Then there’s the spectrum of health. Poor health can be defined as one who is suffering illness, disease or injury where good health can be defined as one who has an absence of illness, disease and injury. Does that mean that great health is aligned with a marathon runner who is free of injury, is physically well, mentally stable, attends church on Sundays and has lots of friends?

Health is dynamic; it fluctuates, shifts and changes sometimes without warning. The balance between mind, body, spirit and social harmony can tip and health falls towards a deficit. Or, something completely out of our control effects our health in a positive or negative way.

Many of us have been convinced into believing that we are healthy if we do everything we ‘should’ do. If we eat clean foods, exercise daily, sleep 8 hours a day, meditate and call our Mum weekly we are in good shape. Thanks to every form of media, from television to magazines, from instaglam to facehook, we are drilled about the virtues of a slim waist, a thigh gap, rippled abs and wrinkle-free smiles. We are told not to eat sugar, to detox regularly, to follow regimented routines and use willpower to deter our ‘evil’ desires for ‘sinful’ pleasures.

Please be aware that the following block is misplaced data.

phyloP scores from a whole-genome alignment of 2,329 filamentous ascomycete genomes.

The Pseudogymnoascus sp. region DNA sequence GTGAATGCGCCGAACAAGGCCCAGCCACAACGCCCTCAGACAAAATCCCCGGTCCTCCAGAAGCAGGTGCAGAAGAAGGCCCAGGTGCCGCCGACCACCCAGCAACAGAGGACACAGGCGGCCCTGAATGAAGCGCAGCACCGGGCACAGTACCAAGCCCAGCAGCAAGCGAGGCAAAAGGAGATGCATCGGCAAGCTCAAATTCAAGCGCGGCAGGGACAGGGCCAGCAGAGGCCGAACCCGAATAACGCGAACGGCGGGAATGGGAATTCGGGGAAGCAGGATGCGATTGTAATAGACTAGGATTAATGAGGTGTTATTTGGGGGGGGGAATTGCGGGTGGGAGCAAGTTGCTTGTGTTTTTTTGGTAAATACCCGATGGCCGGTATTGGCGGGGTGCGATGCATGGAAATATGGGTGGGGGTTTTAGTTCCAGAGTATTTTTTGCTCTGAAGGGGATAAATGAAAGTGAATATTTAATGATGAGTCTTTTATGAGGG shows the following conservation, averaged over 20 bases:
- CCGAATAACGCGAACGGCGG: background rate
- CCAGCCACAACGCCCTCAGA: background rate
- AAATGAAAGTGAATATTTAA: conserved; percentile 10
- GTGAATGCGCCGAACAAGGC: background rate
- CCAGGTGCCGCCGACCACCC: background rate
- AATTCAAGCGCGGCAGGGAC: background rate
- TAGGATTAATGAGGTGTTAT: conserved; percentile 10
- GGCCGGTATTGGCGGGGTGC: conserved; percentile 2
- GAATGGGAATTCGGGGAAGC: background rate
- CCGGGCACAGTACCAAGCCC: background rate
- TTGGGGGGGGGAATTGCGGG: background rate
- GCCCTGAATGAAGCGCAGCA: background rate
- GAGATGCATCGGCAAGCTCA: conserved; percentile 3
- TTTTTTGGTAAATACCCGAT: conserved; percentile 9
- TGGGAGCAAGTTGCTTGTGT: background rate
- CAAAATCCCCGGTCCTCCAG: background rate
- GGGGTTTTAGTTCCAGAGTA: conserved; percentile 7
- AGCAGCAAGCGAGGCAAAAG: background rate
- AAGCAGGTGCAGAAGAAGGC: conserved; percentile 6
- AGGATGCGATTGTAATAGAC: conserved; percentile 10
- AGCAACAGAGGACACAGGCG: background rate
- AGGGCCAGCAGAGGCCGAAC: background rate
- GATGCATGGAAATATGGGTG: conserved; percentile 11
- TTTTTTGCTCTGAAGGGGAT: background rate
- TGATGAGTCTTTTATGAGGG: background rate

We then feel guilt that we’ve just inhaled our monthly slice of chocolate cake. We hide in the closet to scoff that longed-for croissant. We feel regret at missing our second Pump class for the day. We feel a failure for breaking the diet, not sticking to our exercise plan. We feel bad about sleeping only 7.45 hours last night. We feel despair at the wrinkles accruing around our eyes, at the sunspots on our cheeks. We kick ourselves for having to buy spanks to hide the forbidden curve on our thighs. We say things like ‘I shouldn’t but…..’ before selecting the most minute canape from the tray or, my favourite, ‘No dinner for me tonight’ when downing a muffin at 10am.